[0023] The pelvis is used as a preferred reference point. The pelvis can have a strong correlation to lower body movements and can be more isolated from upper body movements such as turning of the head and swinging of the arms. An alternative sensing reference point can be used. The sensing point is preferably centrally positioned near the median plane in the trunk portion of the body. Additional sensing points or alternative sensing points may be used depending on the activity. The set of biomechanical signals may form a primitive set of signals from which a wide variety of activities can be monitored and analyzed.

[0024] A biomechanical signal can be a function of time. The biomechanical signal can additionally be a real-time signal, wherein each data point is a value that corresponds to some instance of time. Real-time values can be for lifting motions, posture, walking gait strides, and/or any suitable type of biomechanical signals. The real-time value can be a current value for the biomechanical property or a running average. For example real-time stride time can be averaged over a window spanning a defined set of steps (e.g., 4 steps). Averaging, smoothing, and other error correcting processes may be applied to a real-time signal.

[0025] In one preferred implementation, the worker activity system 100 includes at least one inertial measurement system 110, which may additionally include a housing, the signal processor module 120, memory/storage, and/or a communication component. The worker activity device 100 can additionally include any suitable components to support computational operation such as a processor, RAM, an EEPROM, user input elements (e.g., buttons, switches, capacitive sensors, touch screens, and the like), user output elements (e.g., status indicator lights, graphical display, speaker, audio jack, vibrational motor, and the like), communication components (e.g., Bluetooth LE, Zigbee, NFC, Wi-Fi, cellular data, and the like), and/or other suitable components. The worker activity system 100 in one variation can relay data to a worker user application 130 on a personal computing device. In an alternative embodiment, the system may include a worker activity device 100 without a user application 130. The worker activity device 100 may directly communicate with the monitoring system. For example, kinematic data or biomechanical signal data could be sent over Wi-Fi or a cellular network. In another variation, the worker activity system 100 could be implemented on a personal computing device such as a mobile phone and/or a wearable computer.

[0026] In one variation, the system includes a single worker activity system 100. The worker activity system 100 is preferably positioned in the waist region, and more specifically, the worker activity system 100 can be positioned along the back in the lumbar or sacral region as shown in FIG. 3A. A single worker activity system 100 can be used in lifting and bending analysis, left and right foot detection, stride analysis, braking analysis. The single point of sensing from the worker activity system 100 can be positioned at any suitable alternative position.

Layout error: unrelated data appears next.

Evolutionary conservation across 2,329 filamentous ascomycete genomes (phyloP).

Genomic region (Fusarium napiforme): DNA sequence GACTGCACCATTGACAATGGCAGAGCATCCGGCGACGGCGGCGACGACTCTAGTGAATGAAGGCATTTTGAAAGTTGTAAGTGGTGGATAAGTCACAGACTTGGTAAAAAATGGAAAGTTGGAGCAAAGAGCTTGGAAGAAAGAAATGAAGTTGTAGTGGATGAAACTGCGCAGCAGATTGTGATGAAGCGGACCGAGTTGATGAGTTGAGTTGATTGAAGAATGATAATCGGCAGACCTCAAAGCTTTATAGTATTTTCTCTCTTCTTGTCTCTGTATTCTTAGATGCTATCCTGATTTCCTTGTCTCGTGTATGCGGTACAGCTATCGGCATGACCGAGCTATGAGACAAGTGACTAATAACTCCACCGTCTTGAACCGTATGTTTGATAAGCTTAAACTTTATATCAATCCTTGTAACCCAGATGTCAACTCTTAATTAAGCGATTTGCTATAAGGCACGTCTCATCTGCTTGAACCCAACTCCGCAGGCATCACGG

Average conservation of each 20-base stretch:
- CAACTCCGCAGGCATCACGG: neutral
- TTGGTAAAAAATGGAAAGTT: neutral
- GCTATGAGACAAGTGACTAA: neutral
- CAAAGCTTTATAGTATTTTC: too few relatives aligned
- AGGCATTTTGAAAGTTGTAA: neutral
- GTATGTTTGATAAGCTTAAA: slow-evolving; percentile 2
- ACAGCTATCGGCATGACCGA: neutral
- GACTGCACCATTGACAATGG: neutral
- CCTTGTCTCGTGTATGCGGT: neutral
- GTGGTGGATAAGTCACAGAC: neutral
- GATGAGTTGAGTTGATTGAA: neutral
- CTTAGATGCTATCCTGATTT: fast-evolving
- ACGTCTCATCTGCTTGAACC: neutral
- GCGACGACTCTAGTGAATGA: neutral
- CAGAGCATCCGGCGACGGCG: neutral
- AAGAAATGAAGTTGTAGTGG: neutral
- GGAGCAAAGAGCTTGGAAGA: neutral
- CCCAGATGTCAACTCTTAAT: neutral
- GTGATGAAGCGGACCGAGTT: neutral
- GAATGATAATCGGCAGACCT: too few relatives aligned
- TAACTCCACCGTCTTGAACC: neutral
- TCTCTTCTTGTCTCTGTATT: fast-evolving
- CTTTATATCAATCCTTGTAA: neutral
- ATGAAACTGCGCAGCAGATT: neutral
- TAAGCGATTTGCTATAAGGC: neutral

[0027] In another variation, the system uses a multi-point sensing approach, wherein a set of inertial measurement systems 110 of measure motion at multiple points. The inertial measurement systems no can be integrated into distinct activity monitoring devices wherein the worker activity system 100 includes multiple communicatively coupled activity monitoring devices. The points of measurement may be in the waist region, the upper leg, the lower leg, the foot, and/or any suitable location. Other points of measurement can include the upper body, the head, or portions of the arms. Various configurations of multi-point sensing can be used for sensing biomechanical signals. Different configurations may offer increased resolution, more robust sensing of one or more signals, and for detection of additional or alternative biomechanical signals. A foot activity monitor variation of a worker activity system 100 could be attached to or embedded in a shoe. A shank or thigh activity monitor could be strapped to the leg, embedded in an article of clothing, or positioned with any suitable approach. In one preferred variation of multi-point sensing, the system includes a pelvic activity monitor device and a right and left lower leg activity monitor device. The right and left lower leg worker activity system 100 may be coupled to the foot as shown in FIG. 3B or the shank of each of the legs as shown in FIG. 3C. The lower leg worker activity system 100 can provide additional kinematic insights into how the extremities of the leg are moving. In another variation, the system can include activity monitor devices of the worker activity system 100 on the right and left thigh as shown in FIG. 3D. The thigh activity monitor devices can be used in combination (as shown in FIG. 3E) or as an alternative to the lower leg activity monitor devices. The thigh activity monitor devices can be used to give relative rotation and motion between the thigh and the foot area and/or between the thigh and the pelvic region. While multi-point sensing preferably uses symmetrical sensing for both legs, but one alternative may use a single additional sensing point on the leg as shown in FIG. 3F. In the multiple participants embodiment, multiple activity monitor configurations may be supported. A second individual may wear a first and second activity monitor about the knee to measure knee mobility biomechanical signals as shown in FIG. 3G. Other sensing points may additionally or alternatively be used such as the upper core, neck, hands, and/or other points as shown in FIG. 3H.